My buddies from Texas eventually emerged from the parking area again disrupting my mornings calm. Like buffalo they waded into the river oblivious to anything. Where they stood and flogged the water a number of nice fish had dimpled the waters surface the previous day. Such would not be the case today, at least anytime soon. Before long several other anglers came lumbering up from the parking lot, my friends interspersed among them. It looks like our visit to the local fly shops the previous day had tipped our hand. Where over the past days we seen virtually no one else, today there were ambling bodies surrounding us. I hunkered down.

It took sometime before the first nose rose to take morning’s first offerings. Typical of the sequence, it was a smaller fish and not what I was looking for. It soon was joined by several others. I tried to hold off the anxiety of last mornings as time passed and none of the larger fish who’d agonizingly inspected my imitations over the previous days appeared. Halfway through the morning a cool gust dispersed the mating insects. As time passed the wind increased, the gathering spinners scattered and never found the water.

Eventually I found a nice fish up at the tail of the island. I put one of my friends on the steady feeder since he’d yet to land a nice fish. Jon and some of my old high school friends traveled from Ohio to fish these famous waters with me. Given how challenging these waters are, we were fortunate to have the tides turn during our brief stay. We both had a date with a fish this morning. He eventually got his. I on the other hand was less fortunate. Three hours had passed with me hunkered among the islands tall grasses quietly watching. For the first time since arriving my reel would not disturb the stillness. If you fish here, you get accustom to such days.

Eventually I left my perch. I didn’t wander far. I noticed after a while that Jon had also moved on. I passed several other wandering anglers looking for the ants they’d been promised to find here: “you should have been here yesterday”. Reality was setting in. I smiled at the ambling scene before me feeling fortunate knowing that our stay could have been filled with fruitless wanderings.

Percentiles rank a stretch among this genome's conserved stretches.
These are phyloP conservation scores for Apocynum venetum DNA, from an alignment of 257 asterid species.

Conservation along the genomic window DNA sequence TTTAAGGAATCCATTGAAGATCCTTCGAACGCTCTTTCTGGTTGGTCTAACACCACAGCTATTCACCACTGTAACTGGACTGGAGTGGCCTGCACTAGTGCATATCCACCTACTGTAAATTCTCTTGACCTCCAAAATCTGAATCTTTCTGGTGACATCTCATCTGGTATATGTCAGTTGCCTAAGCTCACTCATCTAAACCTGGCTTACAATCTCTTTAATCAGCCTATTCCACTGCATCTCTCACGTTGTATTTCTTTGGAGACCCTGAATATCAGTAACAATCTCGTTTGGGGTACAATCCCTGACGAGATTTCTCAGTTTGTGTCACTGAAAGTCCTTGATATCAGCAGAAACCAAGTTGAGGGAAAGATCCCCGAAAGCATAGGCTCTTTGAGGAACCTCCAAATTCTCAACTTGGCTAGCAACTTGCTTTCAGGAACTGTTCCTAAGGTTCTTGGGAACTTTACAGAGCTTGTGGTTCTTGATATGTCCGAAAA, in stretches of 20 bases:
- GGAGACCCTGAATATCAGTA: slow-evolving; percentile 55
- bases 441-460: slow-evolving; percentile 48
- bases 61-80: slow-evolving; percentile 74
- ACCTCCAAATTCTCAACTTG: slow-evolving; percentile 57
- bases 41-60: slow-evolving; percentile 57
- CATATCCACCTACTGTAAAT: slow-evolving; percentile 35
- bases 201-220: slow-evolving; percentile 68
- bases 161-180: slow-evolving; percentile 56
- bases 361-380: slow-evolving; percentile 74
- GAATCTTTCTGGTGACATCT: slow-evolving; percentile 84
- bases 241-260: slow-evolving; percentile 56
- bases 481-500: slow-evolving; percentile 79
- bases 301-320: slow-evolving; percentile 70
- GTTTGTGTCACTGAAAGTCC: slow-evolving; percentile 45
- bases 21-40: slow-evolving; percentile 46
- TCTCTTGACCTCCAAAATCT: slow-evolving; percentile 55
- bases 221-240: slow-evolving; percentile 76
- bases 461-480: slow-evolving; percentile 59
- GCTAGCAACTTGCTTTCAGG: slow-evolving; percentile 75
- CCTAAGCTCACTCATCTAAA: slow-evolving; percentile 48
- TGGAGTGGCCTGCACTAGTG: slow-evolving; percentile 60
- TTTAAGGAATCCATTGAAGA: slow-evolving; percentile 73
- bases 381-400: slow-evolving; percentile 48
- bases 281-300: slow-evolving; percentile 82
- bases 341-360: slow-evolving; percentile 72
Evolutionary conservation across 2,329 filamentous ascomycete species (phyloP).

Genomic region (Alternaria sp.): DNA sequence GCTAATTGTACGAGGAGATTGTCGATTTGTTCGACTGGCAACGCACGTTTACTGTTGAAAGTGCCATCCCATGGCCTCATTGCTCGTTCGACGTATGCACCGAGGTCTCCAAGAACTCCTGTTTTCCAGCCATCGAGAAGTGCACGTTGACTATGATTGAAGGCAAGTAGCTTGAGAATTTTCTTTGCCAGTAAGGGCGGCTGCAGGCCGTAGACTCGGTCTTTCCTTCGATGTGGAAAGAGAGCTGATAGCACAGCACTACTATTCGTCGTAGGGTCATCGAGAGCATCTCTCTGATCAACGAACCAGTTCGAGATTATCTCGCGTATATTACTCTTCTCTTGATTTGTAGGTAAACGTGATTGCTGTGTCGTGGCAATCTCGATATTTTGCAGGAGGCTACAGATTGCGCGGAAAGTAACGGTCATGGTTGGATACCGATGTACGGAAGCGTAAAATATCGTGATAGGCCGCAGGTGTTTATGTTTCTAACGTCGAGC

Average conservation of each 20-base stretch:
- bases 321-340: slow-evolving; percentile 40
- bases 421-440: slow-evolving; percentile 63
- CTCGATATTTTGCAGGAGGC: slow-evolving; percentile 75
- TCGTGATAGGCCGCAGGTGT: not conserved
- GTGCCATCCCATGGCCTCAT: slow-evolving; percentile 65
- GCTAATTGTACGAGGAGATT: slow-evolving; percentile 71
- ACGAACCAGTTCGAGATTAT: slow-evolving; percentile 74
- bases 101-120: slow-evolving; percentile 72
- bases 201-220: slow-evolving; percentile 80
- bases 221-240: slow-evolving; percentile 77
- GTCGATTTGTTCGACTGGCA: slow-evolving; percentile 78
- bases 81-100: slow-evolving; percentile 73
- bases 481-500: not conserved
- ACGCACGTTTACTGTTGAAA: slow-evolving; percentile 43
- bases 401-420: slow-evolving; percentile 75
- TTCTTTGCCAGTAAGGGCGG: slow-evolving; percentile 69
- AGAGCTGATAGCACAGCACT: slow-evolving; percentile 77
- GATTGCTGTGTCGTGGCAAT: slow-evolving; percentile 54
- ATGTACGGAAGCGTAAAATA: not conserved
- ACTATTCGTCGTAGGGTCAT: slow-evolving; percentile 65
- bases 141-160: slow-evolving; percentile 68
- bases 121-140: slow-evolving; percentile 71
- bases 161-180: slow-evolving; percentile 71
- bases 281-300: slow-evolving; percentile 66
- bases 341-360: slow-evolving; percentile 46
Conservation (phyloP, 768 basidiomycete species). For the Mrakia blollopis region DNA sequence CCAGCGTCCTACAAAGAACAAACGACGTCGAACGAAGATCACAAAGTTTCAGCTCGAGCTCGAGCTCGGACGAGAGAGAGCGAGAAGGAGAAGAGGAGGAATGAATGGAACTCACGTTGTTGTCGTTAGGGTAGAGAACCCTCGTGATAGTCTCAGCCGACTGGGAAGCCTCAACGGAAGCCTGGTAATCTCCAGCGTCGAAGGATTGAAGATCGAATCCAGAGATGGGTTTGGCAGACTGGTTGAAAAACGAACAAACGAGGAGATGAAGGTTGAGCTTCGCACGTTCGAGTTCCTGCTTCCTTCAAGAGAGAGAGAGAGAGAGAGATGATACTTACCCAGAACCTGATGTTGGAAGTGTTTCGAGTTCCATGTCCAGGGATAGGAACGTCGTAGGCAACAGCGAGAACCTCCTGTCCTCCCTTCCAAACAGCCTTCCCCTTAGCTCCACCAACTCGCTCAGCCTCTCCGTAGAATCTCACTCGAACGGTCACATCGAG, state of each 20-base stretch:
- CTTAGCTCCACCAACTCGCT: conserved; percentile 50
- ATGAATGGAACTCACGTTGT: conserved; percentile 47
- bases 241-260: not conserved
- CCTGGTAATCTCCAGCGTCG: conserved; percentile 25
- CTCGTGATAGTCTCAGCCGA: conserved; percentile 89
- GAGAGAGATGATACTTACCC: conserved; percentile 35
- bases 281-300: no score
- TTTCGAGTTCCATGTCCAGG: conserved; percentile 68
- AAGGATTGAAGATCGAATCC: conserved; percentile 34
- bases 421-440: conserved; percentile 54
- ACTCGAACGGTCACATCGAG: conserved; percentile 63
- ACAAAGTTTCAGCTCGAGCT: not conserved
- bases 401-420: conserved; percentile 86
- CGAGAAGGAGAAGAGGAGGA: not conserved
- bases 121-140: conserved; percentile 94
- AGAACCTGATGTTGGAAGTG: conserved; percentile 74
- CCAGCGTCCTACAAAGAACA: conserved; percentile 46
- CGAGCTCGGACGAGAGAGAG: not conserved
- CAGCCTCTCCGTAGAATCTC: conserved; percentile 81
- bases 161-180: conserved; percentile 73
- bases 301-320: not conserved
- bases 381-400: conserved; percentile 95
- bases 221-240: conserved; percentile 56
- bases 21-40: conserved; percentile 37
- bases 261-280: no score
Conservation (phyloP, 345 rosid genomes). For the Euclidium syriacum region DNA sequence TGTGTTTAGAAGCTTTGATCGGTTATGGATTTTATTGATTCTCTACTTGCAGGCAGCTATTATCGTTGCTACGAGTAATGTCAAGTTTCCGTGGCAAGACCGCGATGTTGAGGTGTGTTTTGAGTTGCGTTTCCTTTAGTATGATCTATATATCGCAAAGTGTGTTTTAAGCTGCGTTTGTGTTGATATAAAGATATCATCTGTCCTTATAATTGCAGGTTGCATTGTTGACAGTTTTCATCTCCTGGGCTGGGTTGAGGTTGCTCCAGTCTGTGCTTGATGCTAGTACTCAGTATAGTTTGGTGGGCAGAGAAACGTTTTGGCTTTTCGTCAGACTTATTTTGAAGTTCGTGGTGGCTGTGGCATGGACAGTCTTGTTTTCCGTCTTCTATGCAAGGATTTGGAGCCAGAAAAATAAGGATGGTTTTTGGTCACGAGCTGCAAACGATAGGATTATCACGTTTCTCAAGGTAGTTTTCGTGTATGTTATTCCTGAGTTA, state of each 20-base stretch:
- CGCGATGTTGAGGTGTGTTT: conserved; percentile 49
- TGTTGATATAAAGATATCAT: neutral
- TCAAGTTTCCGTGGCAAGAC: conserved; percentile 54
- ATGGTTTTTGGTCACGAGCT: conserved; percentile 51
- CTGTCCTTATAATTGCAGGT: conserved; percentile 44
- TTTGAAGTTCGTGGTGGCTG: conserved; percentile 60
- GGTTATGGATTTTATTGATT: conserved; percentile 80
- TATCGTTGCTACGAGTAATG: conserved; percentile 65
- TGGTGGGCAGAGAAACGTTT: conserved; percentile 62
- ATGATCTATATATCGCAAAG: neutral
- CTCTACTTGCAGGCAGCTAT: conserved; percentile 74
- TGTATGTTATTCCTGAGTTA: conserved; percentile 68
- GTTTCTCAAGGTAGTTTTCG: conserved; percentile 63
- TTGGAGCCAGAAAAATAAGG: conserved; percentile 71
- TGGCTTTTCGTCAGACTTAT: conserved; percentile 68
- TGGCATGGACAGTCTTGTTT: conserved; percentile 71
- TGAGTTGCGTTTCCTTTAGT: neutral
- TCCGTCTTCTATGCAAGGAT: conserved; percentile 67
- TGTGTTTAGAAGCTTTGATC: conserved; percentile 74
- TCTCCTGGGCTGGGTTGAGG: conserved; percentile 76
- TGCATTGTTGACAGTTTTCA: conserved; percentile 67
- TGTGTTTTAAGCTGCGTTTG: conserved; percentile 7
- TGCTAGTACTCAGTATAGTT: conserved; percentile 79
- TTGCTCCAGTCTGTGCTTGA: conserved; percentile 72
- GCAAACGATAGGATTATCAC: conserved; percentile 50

As I headed back my gaze took in the beauty of the area. Views that for the past thirty some years I’ve never tired of. Now only a handful of anglers worked the waters to splashy risers. Little did they know they were fishing to Whitey’s. The more experienced anglers sat and waited or cautiously made their way through the tall grasses that bordered this river in hopes of finding a rising trout feeding on the meager remnants from the mornings affairs. If you fish here, such is the game.

I relived much of the past days fortunes as I stowed my gear away for the last time. An old Neil Young album played in the background. It was an album that was cut when I first starting making the long trek to these hallowed waters. It brought back many fond memories. Morning’s cool breeze rustled the needles of the towering Lodge Poles that shaded my exit. After enduring a summer of intense heat the cool breeze was welcomed even though it stifled the days fishing. At the Park entrance a Red Tail hovered motionless several feet over its prey to my left, its tail and wings illuminated by afternoons intense sun. In an instant it pounced, simply retracting it wings. Proudly it inspected the kill. His success evidence of valuable lessons honed over the years. If one is to have much success on these waters, similar lessons and skills must be learned.

I half expected the day to end as it did. To have had a fifth incredible day would have been a lot to ask from a river that is reluctant to give up its bounty. The Iroquois say that when you see birds of prey you are doing what you like. Often I take this to heart. There are few things in life I prefer more than being on a river. Just to be in a place where trout live, is reward enough. To catch a fish, a bonus.